By Jamin Raskin, Professor, American University, Washington College of Law and Maryland State Senator
2014 Jerry Wurf Memorial Lecture
Opening Remarks by Professor Jamin B. Raskin:
"In 2010, in the 5-4 Citizens United decision, the conservative majority on the Roberts Court broke from government 'of the people, by the people, and for the people,' and gave us a constitutional blueprint for government of the corporations, by the corporations, and for the corporations. It held that for-profit corporations have the right to spend unlimited sums—million or billions of dollars-- promoting or disparaging candidates for public office."
By Larry W. Beeferman, Director, Pensions and Capital Stewardship Project, LWP and
Arthur Bragança de V. Weintraub, Law Professor, Federal University of São Paulo.
Revista Brasileira de Previdência,
Universidade Federal de São Paulo (UNIFESP),
September 10, 2014
Recently, Brazil made changes to its retirement system as it concerned public sector workers, “reforms” which in certain ways were similar to those which occurred for most federal workers in the United States somewhat over a quarter of a century ago. Broadly speaking it involved the conversion of a purely pay-as-you-go defined benefit plans to a hybrid of a reduced pay-as-you- go defined benefit plan with a funded defined contribution plan. In the United States, the latter is called the Thrift Savings Plan which now has over 4.5 million participants and nearly $400 billion in assets. This paper compares the two systems in terms, among other things, in terms of the changes which were sought, those which were actually made and why, the expectations as to the results the changes made would produce and what is known (in the case of the U.S.) as what the actual results were.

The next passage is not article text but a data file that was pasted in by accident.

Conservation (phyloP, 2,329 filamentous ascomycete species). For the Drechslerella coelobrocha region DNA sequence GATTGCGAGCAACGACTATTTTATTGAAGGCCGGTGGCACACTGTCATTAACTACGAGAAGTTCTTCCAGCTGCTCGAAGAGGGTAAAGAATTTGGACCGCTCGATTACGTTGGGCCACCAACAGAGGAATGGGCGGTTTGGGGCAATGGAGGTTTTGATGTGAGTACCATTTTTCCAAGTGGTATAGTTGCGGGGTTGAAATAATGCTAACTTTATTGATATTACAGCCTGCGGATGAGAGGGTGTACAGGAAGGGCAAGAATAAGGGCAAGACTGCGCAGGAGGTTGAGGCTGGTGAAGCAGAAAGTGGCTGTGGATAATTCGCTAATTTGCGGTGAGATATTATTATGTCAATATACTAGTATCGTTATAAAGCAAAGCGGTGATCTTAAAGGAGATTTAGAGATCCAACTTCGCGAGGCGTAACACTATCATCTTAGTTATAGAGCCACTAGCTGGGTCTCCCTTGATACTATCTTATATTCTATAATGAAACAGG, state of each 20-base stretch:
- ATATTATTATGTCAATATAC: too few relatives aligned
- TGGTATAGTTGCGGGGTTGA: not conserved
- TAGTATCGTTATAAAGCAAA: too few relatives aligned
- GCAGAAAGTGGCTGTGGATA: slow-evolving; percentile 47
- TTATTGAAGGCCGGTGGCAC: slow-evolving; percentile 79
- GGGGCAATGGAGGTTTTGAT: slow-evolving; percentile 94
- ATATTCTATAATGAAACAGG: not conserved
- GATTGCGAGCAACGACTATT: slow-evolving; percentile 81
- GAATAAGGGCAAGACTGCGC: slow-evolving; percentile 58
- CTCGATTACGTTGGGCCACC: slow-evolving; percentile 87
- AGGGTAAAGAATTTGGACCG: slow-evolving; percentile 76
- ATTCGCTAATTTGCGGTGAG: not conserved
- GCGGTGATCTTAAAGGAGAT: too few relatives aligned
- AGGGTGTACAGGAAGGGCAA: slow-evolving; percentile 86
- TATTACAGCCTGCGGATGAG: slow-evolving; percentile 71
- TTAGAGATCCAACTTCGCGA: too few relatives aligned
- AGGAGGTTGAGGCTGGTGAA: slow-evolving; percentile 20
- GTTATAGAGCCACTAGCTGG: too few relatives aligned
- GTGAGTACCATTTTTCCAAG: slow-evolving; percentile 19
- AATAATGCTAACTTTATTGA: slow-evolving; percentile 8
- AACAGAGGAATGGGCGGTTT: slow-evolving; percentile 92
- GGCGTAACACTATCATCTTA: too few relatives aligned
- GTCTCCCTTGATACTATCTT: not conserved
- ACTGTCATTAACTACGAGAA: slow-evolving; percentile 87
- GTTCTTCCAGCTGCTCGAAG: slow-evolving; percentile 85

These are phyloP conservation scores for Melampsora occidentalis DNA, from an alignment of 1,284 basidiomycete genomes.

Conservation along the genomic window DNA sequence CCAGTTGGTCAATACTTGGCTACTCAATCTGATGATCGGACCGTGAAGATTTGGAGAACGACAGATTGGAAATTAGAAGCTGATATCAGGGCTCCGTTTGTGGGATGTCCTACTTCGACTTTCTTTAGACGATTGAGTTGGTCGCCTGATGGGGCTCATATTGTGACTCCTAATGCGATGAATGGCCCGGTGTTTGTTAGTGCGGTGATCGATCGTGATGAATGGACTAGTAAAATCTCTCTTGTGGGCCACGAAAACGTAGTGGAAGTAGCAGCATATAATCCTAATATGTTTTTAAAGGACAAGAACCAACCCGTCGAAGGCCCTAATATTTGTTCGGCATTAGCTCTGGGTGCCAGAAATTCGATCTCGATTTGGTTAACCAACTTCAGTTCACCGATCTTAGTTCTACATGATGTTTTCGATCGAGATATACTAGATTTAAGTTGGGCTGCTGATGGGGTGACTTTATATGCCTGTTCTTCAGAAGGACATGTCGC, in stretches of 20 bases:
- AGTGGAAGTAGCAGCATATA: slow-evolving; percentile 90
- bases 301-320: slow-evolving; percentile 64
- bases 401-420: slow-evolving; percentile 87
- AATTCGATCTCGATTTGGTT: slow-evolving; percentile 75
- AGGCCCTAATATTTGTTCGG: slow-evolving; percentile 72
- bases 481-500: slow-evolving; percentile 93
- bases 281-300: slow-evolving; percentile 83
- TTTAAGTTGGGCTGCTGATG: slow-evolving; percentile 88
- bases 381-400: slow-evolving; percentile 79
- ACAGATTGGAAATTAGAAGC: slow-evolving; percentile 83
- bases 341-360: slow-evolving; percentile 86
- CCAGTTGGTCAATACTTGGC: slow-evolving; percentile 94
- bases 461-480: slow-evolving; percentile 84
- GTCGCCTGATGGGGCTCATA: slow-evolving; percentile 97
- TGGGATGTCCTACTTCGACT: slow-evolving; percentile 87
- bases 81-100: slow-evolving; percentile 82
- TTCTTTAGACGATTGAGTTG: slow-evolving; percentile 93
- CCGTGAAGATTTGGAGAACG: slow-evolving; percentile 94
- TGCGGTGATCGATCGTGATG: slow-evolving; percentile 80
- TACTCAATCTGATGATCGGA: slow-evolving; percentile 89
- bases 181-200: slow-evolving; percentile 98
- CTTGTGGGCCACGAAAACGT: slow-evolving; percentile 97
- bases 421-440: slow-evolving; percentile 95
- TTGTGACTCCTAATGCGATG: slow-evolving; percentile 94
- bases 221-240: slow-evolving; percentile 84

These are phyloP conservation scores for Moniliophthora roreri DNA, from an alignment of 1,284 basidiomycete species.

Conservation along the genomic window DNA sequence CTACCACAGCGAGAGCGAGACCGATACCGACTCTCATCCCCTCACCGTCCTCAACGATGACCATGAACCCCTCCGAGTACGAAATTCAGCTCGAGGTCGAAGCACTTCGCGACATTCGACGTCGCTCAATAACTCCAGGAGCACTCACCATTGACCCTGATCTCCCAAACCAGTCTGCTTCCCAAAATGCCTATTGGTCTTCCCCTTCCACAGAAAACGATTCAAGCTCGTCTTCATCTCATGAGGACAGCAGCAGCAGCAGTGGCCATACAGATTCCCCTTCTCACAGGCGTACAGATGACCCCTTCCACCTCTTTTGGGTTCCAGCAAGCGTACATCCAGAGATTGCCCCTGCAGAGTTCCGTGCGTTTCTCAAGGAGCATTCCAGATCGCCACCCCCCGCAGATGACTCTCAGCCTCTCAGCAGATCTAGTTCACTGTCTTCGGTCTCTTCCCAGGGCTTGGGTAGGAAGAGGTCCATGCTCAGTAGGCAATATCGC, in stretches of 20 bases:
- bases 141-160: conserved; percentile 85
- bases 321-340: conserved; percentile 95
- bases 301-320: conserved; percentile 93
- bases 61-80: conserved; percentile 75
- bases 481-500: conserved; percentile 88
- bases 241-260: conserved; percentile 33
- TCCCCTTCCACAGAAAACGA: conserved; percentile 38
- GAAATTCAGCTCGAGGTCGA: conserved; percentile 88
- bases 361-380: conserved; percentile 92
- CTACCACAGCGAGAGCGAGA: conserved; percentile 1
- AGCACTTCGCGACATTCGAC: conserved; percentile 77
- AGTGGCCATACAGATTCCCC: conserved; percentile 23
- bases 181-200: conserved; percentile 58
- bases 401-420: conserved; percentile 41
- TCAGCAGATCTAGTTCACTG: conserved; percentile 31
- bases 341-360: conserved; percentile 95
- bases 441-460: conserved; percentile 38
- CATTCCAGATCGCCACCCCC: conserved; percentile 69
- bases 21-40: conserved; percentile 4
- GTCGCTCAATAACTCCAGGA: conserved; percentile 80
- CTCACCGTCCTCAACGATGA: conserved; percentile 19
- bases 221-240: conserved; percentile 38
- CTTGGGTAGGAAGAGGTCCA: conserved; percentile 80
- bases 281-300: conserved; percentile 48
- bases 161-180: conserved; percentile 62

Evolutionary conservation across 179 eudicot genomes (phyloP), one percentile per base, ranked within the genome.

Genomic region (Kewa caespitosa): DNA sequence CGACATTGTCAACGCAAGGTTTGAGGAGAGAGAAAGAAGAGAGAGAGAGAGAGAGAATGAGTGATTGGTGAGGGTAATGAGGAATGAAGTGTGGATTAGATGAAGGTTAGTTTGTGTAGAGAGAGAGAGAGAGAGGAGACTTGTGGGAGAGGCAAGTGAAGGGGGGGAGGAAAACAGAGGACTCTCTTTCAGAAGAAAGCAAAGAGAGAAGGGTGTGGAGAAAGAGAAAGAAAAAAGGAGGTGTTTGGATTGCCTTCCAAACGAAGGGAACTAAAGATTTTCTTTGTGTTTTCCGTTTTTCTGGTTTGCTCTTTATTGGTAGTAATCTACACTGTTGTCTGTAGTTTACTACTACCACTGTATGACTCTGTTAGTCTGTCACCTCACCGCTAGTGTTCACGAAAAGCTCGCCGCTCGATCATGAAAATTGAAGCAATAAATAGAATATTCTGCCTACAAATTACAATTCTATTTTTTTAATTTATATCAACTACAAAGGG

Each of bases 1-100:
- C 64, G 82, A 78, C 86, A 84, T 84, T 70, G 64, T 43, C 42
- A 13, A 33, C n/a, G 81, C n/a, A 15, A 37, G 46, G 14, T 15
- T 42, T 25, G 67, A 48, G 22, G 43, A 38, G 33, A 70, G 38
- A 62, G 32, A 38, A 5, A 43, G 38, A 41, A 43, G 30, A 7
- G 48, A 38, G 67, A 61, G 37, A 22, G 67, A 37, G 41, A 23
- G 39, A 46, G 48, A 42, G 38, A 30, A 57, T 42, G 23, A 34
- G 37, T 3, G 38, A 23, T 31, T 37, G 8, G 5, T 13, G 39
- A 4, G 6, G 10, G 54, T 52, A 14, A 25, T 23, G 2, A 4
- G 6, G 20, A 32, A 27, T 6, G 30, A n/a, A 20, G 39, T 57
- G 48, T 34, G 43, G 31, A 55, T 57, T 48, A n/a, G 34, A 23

Video by The New England Regional Council of Carpenter
Labor Day, September 1, 2014
"This remarkable video project features Julio Beldi, a carpenter who is now realizing the benefits of working as a union member after struggling as part of the underground economy as well as commentary by Harvard's Elaine Bernard and former Massachusetts Secretary of Labor and Workforce Development Joanne Goldstein. Julio's experience is not unique. It is all too common and needs to be shared.
Julio’s story underscores the continued importance of organized labor for all workers in America. Unions are the single best solution to the problems of economic inequality and injustice. So while we celebrate the holiday and the victories won by our predecessors, let us also dedicate ourselves to continuing that progress for all of America's working families. We invite you to watch this video and to share the link with anyone you think may be interested."
--Mark Erlich, Executive Secretary-Treasurer , NERCC
Dr. Dariusz Jemielniak, a visiting fellow in the Labor & Worklife Program at Harvard Law School for 2011/2012, explores the working world of open-source communities in Common Knowledge? An Ethnography of Wikipedia (Stanford University Press, 2014). A long-time participant in the Wikipedia community, Jemielniak shows the ideological, political, and administrative clashes that ensue when participants contribute to the website, which has an incredible half a billion web visitors per month.